Thursday, May 27, 2010

Throw the bums out?

First published in The Day of New London 5.27.10

The mantra of today’s political world is “throw the bums out.” While it makes for great slogan it lacks real insight.

Two politicians from southeastern Connecticut who are anathema to the current political winds are longtime U.S. Sen. Christopher J. Dodd, a Democrat, and former 2nd District congressman, Republican Rob Simmons. Both were unceremoniously kicked to the curb. Told by their own parties, largely due to the pressure and irrational rantings of fringe elements in each other’s political sphere, that their services are no longer required.

Dodd certainly went afoul of proper ethical conduct in his acquiring mortgages from Countrywide finance. It is simply not plausible that the chairman of the Senate banking committee was unaware that he was considered a VIP by Countrywide.

Dodd’s obfuscation and lack of candor were fuel on the fire for every group from MoveOn.org to tea party patriots. Here in Connecticut a small “Dump Dodd” movement metastasized into a national clarion call.

Simmons, who lost the Republican nomination to Linda McMahon, was tarred and feathered as being “one of them,” a career politician who wasn’t a pure Republican. Pro-choice, pro-environment and a willingness to embrace cap and trade placed Simmons in the cross-hairs of a minority in the minority party.

McMahon convinced Republicans to pick her over the insider with 30 years of service to country and party, trumpeting “it’s time to change Washington,” as a slogan.

From tea partiers in tri-corner hats to naked Code Pink gals strutting their stuff in front of BP oil corporate offices, the fringe elements of the political class are creating false expectations. After all has been said and done, we will need to govern. A slogan, television ad or bumper sticker never plowed a street or educated a child or fought a war.

The tea party patriots website, one of many, has three principles in its mission statement — fiscal responsibility, constitutionally limited government and free markets.

Sounds great, but there is no specific legislation that followers promote. Similar groups like Code Pink’s offer great rhetoric on their website but no legislation to back it up. Both groups offer plenty of tchotchkes for purchase.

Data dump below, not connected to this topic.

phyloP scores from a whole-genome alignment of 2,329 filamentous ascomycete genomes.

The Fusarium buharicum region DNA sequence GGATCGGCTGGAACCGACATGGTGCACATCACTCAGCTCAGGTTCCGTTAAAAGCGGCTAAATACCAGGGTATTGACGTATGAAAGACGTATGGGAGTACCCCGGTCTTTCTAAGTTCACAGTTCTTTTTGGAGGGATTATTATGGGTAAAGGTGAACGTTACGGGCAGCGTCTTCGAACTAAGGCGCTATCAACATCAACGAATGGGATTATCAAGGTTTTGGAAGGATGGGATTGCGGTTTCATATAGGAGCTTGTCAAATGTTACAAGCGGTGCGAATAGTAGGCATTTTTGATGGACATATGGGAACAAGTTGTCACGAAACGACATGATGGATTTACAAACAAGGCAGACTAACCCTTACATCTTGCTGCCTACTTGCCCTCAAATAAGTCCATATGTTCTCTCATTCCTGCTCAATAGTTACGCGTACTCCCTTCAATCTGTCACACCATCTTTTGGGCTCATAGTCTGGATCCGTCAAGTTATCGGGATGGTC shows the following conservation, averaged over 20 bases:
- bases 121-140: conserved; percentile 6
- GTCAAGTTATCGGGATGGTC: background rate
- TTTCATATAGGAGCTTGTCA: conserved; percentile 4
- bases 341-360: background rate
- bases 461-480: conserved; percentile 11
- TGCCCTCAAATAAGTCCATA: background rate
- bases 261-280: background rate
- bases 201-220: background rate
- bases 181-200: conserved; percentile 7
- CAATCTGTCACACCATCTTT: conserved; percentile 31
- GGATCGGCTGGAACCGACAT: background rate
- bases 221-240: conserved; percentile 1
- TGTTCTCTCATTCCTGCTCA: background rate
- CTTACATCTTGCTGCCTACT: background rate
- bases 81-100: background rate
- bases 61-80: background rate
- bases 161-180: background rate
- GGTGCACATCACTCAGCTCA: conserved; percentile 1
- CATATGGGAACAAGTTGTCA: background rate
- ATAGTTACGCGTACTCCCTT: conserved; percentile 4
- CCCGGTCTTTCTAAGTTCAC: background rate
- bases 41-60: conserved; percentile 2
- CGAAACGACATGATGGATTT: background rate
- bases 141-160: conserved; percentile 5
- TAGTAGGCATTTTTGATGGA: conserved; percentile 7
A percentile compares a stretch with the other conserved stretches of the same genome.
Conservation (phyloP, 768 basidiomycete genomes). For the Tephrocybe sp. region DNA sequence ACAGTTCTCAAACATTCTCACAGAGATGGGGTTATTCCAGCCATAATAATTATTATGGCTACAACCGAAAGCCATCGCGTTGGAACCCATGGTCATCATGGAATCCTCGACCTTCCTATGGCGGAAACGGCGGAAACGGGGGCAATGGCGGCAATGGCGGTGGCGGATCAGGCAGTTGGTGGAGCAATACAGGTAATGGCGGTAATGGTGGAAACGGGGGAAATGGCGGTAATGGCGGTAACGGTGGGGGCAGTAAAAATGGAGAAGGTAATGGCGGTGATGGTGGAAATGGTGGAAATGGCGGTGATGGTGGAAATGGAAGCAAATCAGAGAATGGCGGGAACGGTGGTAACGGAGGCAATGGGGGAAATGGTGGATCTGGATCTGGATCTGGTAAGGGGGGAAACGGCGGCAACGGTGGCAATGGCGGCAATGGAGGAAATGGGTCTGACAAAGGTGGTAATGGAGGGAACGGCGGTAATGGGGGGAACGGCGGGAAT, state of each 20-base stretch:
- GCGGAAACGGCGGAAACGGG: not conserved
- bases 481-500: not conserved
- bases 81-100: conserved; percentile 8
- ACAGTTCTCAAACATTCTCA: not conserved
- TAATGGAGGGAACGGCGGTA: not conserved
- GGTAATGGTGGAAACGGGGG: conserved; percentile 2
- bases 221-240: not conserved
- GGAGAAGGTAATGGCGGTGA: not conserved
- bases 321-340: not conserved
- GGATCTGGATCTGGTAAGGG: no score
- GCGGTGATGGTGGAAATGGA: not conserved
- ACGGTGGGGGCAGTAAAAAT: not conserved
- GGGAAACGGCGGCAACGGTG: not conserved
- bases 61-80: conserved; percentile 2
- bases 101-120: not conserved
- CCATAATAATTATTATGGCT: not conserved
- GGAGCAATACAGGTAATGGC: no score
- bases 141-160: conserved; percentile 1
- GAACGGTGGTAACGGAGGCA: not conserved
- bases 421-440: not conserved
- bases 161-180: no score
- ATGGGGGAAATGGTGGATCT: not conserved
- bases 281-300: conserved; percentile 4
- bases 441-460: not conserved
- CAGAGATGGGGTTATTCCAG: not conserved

What will all this chest bumping and sloganeering bring us on Election Day?

In 1991 40,000 people gathered in Hartford to protest the state’s proposed income tax. The tax passed and over 90 percent of incumbent lawmakers were returned to office. The key reason was that no specific alternative was proposed by the opposition. There was a lot of heat with the protest but no fire.

Compare that to the 1994 Republican Party takeover of Capitol Hill. Led by former House Speaker Newt Gingrich and emboldened with 10 specific ideas called the Contract with America, voters were given options and the GOP maintained control until 2006.
Only a fraction of the electorate is engaged in the current political debate. Unless these fringe groups and their candidates produce substantive and specific alternatives, the status quo will win.

Back in 2003, Sen. Dodd and then-U.S. Rep. Simmons led a Connecticut team that saved the Groton sub base from closure. Had the base been shuttered the state would have lost 40,000 jobs and an estimated $3 billion in trickle-down spending. Those were the days when “insiders” were in vogue.

The next time the federal government decides to close the sub base the person replacing Dodd could be Ms. McMahon. Replacing Simmons at the table might be former television anchor Janet Peckinpaugh. Ms. Peckinpaugh is one of three Republicans running in an Aug. 10 primary for the 2nd Congressional seat now held by Democrat Joe Courtney, who beat Simmons in 2006.

The energy and enthusiasm of all these campaigns and the many zealots on both sides of the aisle is good theater. And in a democracy it is always a positive when citizens mobilize. But they need to bring concrete ideas.

Otherwise, voters faced with electing candidates without substantive agendas “to change Washington” will vote the bums back in.

Ben Davol is a veteran of numerous local, state and federal political campaigns, including the 2000 Simmons campaign. Once a Republican organizer, he is now registered as unaffiliated.

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